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Getting a taste of the Olympics

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Betty Crocker joins Olympic movement at Salt Lake

With Christmas out of the way the countdown – or hype and hysteria, depending on your point of view – for the Salt Lake City Olympics has begun. For the next month television viewers, newspaper readers and Web surfers will increasingly be bombarded with information about the first Games of the new millennium.

The Olympics are many things. They are about sport, about striving for excellence, about nations coming together for friendly competition, about national pride. And of course they are all about money.

There are few aspects of the Olympics that don’t come with a price tag, and there is no shortage of companies willing to pay to be part of the Games. The Salt Lake City Olympics have official suppliers for everything from metal detectors (Garrett Metal Detectors) to natural gas (Questar). Naturally they also have official suppliers of food and drink.

Korbel Champagne Cellars is the official supplier of sparkling wine. The winning athletes at Salt Lake won’t be handed bottles of champagne on the podium to shake up and spray everyone within a 10-metre radius, as Grand Prix race winners are, but even in Utah (where you have to ask for a wine list in restaurants) there will be opportunities to celebrate with a little bubbly.

To get Olympic athletes going in the morning there will be plenty of Kellogg cereals on breakfast tables in the Olympic village. Kellogg Company has supported American Olympic teams since 1923. The company will also be supplying Pop-Tarts and Eggo waffles.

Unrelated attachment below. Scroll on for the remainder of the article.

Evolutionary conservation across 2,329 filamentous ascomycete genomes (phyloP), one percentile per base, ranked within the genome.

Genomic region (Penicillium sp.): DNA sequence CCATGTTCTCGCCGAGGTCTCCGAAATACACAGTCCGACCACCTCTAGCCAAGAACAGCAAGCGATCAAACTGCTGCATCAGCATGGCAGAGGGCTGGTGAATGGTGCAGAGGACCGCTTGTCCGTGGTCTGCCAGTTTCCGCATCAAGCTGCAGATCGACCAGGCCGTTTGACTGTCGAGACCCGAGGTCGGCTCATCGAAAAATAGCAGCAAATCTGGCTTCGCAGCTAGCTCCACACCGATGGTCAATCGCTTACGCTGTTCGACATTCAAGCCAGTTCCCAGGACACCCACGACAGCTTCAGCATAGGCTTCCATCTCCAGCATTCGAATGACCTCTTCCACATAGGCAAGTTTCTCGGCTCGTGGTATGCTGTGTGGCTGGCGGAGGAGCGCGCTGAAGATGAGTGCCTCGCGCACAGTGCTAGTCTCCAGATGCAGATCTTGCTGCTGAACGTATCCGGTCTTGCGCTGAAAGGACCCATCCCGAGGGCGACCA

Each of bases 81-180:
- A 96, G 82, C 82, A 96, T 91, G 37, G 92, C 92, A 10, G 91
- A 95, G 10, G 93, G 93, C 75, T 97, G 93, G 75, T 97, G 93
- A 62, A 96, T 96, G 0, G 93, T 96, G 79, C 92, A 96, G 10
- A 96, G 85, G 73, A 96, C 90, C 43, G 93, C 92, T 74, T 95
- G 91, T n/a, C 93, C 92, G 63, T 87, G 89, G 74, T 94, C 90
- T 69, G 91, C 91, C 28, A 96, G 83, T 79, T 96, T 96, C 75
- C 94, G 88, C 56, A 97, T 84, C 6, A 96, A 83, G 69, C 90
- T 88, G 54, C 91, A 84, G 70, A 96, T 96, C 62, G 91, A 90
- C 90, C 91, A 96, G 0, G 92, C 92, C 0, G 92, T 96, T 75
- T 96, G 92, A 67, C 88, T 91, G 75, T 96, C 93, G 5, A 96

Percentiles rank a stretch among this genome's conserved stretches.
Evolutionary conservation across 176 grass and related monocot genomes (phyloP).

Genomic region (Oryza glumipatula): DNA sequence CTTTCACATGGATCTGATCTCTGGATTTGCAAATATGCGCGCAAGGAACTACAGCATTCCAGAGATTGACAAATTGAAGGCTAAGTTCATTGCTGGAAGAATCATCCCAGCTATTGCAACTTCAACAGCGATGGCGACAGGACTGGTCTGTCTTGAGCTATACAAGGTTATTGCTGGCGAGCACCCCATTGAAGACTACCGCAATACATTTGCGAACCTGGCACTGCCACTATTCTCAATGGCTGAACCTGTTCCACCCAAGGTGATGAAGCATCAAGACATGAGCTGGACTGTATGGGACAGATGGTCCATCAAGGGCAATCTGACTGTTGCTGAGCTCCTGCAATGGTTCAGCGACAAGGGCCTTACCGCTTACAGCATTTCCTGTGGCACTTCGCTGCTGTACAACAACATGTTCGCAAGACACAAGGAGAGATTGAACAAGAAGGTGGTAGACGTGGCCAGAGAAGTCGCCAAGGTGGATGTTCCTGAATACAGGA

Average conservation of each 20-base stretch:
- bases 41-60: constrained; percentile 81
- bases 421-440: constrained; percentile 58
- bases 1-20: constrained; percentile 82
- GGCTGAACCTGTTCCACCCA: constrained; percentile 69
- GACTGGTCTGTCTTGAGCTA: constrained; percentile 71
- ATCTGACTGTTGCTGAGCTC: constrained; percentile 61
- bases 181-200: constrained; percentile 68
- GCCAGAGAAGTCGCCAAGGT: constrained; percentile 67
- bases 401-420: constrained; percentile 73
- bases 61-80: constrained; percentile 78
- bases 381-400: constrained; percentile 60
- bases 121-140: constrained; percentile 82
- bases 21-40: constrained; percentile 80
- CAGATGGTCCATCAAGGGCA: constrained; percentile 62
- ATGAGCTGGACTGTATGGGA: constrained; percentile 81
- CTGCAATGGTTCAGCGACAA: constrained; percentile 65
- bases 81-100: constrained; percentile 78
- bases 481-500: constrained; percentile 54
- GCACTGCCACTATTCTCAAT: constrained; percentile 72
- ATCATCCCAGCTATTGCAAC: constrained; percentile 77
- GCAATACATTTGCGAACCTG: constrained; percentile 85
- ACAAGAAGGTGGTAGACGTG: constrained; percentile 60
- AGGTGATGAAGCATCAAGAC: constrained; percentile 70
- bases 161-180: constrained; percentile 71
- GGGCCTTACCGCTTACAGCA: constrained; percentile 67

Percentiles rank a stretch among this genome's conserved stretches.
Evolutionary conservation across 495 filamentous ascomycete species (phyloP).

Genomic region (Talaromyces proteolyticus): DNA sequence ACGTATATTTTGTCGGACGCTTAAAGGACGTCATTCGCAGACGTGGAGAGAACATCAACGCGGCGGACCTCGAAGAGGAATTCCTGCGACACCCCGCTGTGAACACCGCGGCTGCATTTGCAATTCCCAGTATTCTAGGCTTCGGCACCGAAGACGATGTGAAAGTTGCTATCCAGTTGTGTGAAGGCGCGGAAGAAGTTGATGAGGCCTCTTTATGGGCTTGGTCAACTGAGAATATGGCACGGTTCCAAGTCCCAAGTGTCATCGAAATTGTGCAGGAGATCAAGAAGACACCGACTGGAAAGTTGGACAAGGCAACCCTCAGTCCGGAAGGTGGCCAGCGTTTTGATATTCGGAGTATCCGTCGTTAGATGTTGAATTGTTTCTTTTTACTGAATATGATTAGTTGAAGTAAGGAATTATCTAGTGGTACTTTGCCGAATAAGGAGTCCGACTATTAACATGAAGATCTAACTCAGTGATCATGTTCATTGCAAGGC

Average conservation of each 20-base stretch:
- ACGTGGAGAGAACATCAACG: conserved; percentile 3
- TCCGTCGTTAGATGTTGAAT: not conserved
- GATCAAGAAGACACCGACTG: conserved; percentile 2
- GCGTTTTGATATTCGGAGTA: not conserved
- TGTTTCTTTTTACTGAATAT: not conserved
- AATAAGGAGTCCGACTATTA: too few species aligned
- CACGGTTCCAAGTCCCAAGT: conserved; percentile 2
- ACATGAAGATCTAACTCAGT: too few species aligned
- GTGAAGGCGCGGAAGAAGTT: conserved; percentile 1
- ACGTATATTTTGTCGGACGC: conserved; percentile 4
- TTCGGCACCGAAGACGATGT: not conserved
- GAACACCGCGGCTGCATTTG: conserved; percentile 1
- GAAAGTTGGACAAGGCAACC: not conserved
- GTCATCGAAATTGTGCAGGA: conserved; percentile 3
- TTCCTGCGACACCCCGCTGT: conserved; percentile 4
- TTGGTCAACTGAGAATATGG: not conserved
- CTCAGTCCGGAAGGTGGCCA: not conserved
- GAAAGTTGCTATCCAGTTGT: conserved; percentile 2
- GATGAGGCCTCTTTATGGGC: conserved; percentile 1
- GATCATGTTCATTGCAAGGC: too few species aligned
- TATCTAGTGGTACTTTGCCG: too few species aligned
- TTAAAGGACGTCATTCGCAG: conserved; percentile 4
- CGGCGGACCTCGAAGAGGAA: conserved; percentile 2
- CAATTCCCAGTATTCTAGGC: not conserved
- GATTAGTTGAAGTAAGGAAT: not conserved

The milk that Olympians will be pouring on the Kellogg cereals at Salt Lake will be supplied by Smith’s, a western regional division of the Kroger Company that is the official dairy milk supplier to the 2002 Games.

The Salt Lake Organizing Committee (SLOC) knew there would be some cold Utah afternoons for Olympic athletes to contend with, and nothing warms an Olympian up and makes them feel good inside like a bowl of hot soup. So they made the Campbell Soup Company the official soup supplier. Campbell is also supporting the U.S. Olympic team by selling a series of limited edition soup mugs.

And what’s an Olympics without an official nut? We’re not talking about Eddie (The Eagle) Edwards, the near-sighted British ski jumper. Diamond of California, the world's largest processor of walnuts and marketer of a variety of culinary and in-shell nuts, is an official supplier of "heart-healthy nut products." Diamond says its involvement is part of its long-term commitment to educating Americans about the health benefits of walnuts and other nuts.

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